Allihoopa and the Fat Part of the Funnel

26 Feb 2016

Earlier this week Propellerhead introduced their new collaborative music platform, Allihoopa.  It's a site that makes it easy for people to share and remix music made with Propellerhead apps, particularly Take and Figure, which are a) free and b) mobile.


allihoopa Allihoopa - Propellerhead's new music collaboration platform


This isn't a new thing for Propellerhead.  Previously they had a similar site, called simply Propellerhead Discover, that served essentially the same purpose as Allihoopa.  (Existing users that had content in Discover will see their content migrated over to Allihoopa.)



So what might this mean from a business standpoint and how does it compare to what other companies are doing to incorporate mobile and Internet/cloud technologies into their products?

For comparison points, Steinberg has a cloud collaboration platform called VST Transit built into Cubase, and ROLI acquired Blend, a social music collaboration platform late last year.

While VST Transit, Blend, and Allihoopa are all collaboration platforms, Allihoopa makes the most sense from a product perspective.  Why's that?  It has to do with conversion funnels.


conversion-funnel-social Allihoopa ties into the conversion funnel better than similar collaboration platforms like ROLI's Blend and Steinberg's VST Transit in Cubase. (Image from


You don't need to pay a dime to Propellerhead to use Allihoopa.  All you need is one of Take or Figure, both of which are free, an iPhone, and an Internet connection.  Allihoopa provides a low cost way for users to interact with Propellerhead products and start their "brand journey."  Users can easily make music, share it with a community, and hear what other users are doing with the apps.  This is all happening at the fat, discovery part of the conversion funnel, and it doesn't take a big investment from Propellerhead either.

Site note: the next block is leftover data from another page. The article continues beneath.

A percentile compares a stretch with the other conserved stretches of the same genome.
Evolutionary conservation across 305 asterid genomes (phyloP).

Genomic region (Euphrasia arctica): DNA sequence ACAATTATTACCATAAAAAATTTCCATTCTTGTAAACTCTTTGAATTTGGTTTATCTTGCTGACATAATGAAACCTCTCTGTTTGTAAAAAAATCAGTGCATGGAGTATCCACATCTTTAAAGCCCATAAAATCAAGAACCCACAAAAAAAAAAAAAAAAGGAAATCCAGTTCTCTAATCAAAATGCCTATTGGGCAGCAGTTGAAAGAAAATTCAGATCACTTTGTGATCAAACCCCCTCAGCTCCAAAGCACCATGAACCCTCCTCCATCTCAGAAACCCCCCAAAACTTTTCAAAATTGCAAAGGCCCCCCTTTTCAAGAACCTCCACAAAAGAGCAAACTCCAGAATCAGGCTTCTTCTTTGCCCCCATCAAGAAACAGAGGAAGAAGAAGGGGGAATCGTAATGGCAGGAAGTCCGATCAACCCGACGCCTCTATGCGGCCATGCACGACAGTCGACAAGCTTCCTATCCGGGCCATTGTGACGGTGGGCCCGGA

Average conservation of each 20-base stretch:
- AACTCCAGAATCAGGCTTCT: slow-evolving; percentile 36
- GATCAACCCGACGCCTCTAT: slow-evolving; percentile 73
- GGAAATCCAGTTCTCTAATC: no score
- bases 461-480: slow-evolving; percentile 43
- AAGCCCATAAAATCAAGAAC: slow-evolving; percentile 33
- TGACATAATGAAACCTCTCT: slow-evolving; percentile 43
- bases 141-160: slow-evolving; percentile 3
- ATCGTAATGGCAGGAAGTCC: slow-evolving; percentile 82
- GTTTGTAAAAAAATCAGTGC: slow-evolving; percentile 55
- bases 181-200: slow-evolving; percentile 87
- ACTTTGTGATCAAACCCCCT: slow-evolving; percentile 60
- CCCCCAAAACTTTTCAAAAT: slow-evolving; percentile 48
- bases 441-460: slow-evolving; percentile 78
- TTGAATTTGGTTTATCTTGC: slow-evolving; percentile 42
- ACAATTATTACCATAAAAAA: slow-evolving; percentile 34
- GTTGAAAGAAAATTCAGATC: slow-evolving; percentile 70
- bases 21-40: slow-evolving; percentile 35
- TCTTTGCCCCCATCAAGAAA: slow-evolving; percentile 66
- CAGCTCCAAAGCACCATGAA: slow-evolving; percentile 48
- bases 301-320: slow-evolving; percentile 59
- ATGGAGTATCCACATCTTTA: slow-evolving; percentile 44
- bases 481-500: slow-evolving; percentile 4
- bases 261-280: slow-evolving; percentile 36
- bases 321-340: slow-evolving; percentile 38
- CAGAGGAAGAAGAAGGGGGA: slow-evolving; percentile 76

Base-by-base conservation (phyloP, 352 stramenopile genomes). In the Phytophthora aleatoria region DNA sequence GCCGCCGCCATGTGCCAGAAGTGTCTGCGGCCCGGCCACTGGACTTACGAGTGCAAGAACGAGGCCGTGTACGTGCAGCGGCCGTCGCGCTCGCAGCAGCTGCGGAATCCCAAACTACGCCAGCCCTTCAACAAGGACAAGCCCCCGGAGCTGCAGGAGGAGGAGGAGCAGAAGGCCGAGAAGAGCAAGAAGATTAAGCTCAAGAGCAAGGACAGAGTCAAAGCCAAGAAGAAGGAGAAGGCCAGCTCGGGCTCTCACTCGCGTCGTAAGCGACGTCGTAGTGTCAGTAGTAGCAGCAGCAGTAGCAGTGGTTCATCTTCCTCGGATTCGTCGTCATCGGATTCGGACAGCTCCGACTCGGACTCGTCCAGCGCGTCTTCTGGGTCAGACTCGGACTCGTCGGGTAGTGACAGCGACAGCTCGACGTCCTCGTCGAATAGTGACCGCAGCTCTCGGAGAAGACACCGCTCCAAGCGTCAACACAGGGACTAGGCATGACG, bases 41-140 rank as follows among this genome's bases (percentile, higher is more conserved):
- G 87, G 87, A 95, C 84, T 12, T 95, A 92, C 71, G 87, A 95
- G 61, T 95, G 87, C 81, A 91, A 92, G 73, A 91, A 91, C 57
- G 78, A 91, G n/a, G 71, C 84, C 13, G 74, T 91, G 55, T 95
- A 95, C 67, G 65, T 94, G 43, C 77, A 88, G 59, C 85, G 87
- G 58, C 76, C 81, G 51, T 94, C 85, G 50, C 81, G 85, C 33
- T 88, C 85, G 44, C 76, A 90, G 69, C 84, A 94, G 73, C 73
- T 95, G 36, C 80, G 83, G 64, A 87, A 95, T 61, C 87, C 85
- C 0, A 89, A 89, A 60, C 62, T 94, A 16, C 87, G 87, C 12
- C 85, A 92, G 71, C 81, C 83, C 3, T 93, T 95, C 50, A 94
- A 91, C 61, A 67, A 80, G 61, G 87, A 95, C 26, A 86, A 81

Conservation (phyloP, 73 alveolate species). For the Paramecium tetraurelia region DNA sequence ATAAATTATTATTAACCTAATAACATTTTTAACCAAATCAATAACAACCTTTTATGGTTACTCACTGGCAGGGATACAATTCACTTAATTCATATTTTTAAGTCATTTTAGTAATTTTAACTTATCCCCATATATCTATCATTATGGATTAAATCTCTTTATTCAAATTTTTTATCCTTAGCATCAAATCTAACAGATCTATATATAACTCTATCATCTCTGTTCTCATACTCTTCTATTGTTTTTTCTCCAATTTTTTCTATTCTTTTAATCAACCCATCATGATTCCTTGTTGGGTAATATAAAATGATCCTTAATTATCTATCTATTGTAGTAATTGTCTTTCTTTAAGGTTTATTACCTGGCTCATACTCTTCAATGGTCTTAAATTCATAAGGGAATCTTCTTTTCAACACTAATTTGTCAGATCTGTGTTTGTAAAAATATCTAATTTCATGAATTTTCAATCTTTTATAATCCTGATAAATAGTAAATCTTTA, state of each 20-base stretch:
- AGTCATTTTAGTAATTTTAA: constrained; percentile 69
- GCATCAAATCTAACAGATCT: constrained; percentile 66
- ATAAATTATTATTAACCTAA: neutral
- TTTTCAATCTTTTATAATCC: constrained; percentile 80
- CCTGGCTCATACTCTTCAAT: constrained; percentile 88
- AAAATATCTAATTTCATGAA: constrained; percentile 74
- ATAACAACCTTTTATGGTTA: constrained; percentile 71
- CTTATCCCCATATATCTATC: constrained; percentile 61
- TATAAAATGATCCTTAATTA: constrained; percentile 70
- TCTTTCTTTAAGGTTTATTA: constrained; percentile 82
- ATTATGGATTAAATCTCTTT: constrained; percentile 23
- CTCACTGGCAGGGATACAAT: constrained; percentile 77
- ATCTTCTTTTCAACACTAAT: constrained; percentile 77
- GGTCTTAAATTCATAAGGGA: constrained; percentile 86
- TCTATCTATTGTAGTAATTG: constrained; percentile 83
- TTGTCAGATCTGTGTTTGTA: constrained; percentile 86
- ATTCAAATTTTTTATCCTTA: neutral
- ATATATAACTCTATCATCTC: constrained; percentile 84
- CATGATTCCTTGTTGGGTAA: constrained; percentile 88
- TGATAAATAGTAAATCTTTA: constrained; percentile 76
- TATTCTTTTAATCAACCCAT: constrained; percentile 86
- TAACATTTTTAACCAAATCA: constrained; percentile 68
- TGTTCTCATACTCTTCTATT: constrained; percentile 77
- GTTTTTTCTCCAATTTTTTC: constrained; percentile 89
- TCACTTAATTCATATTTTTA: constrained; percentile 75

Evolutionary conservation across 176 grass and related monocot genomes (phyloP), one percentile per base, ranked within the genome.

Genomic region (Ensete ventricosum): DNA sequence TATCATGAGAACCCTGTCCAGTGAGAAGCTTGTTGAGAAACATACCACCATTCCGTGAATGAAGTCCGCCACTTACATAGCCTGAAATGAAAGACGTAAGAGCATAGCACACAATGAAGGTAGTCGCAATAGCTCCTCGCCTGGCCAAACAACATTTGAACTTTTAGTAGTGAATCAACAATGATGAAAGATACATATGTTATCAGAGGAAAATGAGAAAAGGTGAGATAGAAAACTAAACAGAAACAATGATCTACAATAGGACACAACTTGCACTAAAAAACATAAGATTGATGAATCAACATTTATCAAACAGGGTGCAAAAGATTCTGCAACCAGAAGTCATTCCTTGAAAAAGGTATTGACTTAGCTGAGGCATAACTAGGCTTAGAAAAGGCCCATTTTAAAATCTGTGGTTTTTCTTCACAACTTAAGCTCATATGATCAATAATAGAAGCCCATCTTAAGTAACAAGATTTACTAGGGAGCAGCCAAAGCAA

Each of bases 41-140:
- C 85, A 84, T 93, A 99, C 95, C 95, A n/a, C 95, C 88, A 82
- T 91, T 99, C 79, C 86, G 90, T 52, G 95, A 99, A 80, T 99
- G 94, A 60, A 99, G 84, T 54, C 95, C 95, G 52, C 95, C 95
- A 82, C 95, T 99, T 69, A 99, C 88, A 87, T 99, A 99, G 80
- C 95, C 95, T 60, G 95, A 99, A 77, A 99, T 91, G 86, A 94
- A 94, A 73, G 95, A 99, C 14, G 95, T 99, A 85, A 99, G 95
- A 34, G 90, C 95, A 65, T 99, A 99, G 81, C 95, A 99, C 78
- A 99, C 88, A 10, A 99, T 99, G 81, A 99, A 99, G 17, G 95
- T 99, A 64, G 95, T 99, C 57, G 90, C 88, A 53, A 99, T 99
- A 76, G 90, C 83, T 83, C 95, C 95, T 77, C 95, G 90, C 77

The subtle and perhaps brilliant part of Allihoopa is that it also lets users share music made with Reason. It's awesome software but it isn't free.  Figure/Take users hear what's possible with Reason through Allihoopa and if they want to take their music further there's a good chance that the brand awareness and loyalty developed through the free apps and Allihoopa will lead some of them to buy into Reason.  It makes a lot of sense.  Propellerhead probably gets high leverage from technology investments they've already made with Reason that help to subsidize the cost of the mobile apps, and users get some great free apps and a fun community to interact with.  Even for users who don't buy Reason, their participation in Allihoopa makes the community better.  So there's probably some brand upside for Propellerhead even for users who don't convert.

Why is this better than ROLI's Blend and Steinberg's VST Transit?

With Cubase, VST Transit is at the bottom of the conversion funnel.  You can't use VST Transit until you've already bought Cubase.  That's a high bar.  VST Transit ends up being an incremental value add for people who are already Cubase users.  It's not a tool to help people learn about Steinberg products.  It just makes Cubase a little better.  Is it meaningful enough that some users will choose Cubase as a DAW over other options in the market?  Will it keep existing Cubase users from switching to something else?  I'm not sure.  While interesting, it doesn't seem especially compelling to me.  Now, Steinberg also has Cubasis, a great DAW for iOS.  I could see VST Transit becoming a lot more interesting if it was available for Cubasis users and if there was integration between Cubasis and Cubase.

How about ROLI and Blend?  Of the web-based social music platforms out there, Blend is probably my favorite given that it supports more DAWs than similar platforms.  It also seems to have a stronger community with participation from more interesting artists.  That said, Blend has no obvious tie-in to ROLI products.  It's not really part of the conversion funnel since it's not clear that Blend and ROLI are connected as part of one brand.  If you're a user of Blend, it doesn't seem like your experience there is going to make you more or less interested in buying one of ROLI's expressive seaboard MIDI controllers.  But given the newness of the acquisition (October of last year), I'd imagine the folks at ROLI are still exploring ideas for how to get Blend more strategically aligned with their other products.

Getting back to Allihoopa.  It's not a transcendental leap forward for music making, but it is a savvy move by Propellerhead.  Of the music tech companies incorporating Internet and mobile technologies into their products, they strike me as being one of the best out there right now.  They've been able to get their Internet and mobile work aligned as part of a broader strategy and use it to make their brand and products stronger.  Congrats to them on a nice new platform.  Looking forward to seeing where they take it from here!